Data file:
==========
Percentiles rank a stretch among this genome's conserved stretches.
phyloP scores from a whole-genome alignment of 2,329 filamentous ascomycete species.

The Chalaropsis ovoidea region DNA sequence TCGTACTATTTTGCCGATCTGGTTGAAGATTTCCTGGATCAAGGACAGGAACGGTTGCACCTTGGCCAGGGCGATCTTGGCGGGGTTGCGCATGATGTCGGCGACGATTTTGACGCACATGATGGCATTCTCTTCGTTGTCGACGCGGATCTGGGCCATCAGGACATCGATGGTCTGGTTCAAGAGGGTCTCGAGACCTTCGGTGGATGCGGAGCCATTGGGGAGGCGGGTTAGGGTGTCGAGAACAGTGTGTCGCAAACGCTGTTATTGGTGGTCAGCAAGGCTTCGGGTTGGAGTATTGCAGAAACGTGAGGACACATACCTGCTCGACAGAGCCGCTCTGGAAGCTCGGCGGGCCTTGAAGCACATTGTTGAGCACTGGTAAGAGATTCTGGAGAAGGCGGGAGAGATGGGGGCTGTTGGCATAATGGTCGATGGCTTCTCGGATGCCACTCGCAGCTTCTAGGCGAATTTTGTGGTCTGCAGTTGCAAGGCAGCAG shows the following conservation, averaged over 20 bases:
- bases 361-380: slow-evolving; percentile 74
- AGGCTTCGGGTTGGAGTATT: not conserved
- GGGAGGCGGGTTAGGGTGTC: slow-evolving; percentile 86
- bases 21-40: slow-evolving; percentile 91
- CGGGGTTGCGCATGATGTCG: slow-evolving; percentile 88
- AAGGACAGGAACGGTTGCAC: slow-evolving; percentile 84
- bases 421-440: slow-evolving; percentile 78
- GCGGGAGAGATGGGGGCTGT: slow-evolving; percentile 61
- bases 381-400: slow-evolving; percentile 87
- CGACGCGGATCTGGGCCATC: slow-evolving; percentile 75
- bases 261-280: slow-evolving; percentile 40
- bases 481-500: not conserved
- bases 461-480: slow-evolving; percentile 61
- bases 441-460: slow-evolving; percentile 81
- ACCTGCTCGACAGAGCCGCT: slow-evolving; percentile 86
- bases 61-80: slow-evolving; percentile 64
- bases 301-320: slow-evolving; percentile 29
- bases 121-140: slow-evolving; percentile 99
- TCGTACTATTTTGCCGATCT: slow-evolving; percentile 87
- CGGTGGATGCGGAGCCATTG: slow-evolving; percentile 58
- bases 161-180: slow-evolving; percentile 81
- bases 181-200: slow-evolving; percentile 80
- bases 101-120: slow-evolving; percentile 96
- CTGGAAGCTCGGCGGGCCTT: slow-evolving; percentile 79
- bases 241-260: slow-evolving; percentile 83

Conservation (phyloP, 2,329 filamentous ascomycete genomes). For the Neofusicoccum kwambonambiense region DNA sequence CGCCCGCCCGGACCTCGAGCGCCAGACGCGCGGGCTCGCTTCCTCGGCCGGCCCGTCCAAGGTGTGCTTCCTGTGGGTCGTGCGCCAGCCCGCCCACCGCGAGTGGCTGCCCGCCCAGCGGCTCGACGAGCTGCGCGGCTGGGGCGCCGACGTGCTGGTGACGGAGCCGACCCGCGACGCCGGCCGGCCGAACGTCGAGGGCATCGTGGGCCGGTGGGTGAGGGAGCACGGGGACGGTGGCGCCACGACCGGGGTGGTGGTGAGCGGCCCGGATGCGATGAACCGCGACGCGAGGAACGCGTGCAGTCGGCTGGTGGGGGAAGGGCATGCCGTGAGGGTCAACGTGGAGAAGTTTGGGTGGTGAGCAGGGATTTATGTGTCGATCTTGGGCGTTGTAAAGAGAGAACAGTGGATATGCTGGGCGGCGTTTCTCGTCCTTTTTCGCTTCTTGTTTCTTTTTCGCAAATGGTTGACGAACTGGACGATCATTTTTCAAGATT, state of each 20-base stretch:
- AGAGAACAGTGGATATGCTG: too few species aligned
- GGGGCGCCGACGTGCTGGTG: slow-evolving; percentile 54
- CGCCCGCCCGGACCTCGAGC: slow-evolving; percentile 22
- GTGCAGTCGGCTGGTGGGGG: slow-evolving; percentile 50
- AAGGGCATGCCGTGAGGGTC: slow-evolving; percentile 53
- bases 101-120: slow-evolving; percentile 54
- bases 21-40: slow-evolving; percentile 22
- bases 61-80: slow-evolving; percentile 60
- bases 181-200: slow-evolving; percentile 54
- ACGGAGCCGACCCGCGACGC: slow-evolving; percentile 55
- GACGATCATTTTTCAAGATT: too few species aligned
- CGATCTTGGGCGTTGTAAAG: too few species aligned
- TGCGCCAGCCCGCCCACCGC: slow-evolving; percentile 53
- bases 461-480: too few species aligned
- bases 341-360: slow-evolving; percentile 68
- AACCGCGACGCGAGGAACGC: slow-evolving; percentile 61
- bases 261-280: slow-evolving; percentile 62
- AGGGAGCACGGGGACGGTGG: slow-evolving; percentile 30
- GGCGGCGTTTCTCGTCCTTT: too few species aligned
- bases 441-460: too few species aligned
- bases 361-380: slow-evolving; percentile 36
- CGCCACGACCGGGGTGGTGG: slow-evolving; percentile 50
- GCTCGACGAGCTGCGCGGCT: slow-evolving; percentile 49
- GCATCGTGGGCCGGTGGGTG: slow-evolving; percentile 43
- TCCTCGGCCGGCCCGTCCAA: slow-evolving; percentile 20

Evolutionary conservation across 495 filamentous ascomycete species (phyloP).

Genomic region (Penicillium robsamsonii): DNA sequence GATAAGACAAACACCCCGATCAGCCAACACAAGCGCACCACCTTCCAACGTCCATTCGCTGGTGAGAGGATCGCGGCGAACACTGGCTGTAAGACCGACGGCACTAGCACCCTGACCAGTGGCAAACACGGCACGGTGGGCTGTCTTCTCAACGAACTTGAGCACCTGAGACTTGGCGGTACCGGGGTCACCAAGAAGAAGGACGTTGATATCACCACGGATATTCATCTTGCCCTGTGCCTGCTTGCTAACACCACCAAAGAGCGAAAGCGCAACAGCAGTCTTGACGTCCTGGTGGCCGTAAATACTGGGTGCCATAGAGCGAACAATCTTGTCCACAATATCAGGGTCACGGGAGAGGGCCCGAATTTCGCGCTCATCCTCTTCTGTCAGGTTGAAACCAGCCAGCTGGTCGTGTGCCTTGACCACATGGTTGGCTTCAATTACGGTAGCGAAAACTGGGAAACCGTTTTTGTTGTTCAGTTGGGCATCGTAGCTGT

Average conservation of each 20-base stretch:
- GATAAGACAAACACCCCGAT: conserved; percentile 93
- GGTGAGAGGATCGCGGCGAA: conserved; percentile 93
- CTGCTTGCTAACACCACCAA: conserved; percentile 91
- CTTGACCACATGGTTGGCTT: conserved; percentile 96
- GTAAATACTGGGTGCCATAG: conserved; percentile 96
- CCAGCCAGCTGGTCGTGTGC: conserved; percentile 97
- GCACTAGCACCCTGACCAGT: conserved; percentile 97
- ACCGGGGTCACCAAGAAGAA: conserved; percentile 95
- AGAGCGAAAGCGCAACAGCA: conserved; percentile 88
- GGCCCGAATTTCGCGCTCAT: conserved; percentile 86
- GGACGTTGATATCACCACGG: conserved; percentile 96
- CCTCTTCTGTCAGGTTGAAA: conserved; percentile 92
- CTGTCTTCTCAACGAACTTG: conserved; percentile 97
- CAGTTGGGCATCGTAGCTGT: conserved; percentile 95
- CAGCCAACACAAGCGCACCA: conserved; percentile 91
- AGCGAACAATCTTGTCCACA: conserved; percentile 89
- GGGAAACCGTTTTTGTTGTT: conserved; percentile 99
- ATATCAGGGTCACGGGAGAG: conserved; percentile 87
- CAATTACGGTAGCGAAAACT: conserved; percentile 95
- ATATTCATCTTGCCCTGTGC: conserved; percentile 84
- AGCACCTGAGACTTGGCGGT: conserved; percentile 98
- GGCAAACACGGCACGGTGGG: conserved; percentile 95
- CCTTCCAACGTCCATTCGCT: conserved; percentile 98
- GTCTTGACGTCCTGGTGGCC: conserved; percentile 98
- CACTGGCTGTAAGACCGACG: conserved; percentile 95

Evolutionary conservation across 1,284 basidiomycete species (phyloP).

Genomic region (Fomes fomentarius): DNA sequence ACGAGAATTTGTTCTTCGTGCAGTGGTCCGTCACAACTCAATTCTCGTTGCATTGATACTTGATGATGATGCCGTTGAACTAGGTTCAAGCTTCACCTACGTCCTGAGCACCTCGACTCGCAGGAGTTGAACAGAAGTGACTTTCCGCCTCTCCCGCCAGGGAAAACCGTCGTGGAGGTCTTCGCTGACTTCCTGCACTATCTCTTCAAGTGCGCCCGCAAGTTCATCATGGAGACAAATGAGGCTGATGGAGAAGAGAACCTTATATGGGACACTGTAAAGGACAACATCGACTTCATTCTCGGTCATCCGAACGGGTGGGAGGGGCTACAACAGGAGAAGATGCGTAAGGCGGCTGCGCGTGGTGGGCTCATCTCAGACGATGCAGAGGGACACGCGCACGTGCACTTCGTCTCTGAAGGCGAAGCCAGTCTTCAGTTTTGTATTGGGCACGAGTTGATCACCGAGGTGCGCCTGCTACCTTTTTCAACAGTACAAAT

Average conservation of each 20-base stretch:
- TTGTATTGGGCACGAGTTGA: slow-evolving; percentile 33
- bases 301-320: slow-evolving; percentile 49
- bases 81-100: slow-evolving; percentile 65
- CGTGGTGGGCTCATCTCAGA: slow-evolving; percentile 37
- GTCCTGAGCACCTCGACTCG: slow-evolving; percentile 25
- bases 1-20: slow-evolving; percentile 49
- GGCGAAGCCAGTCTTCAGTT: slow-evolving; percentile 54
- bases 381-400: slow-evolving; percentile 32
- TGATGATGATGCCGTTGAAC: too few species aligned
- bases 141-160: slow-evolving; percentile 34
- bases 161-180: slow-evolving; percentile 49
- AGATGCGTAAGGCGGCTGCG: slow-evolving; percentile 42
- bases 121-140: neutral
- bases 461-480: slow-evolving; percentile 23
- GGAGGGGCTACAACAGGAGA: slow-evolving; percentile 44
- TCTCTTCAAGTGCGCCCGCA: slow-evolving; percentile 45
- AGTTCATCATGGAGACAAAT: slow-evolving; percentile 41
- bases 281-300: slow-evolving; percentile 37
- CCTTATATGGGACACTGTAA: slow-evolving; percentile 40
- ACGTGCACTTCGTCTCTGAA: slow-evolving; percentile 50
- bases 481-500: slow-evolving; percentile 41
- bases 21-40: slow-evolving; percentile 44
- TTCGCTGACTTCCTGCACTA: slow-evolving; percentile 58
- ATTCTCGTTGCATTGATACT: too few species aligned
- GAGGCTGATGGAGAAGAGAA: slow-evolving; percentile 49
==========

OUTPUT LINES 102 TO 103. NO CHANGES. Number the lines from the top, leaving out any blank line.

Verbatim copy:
- AGTTCATCATGGAGACAAAT: slow-evolving; percentile 41
- bases 281-300: slow-evolving; percentile 37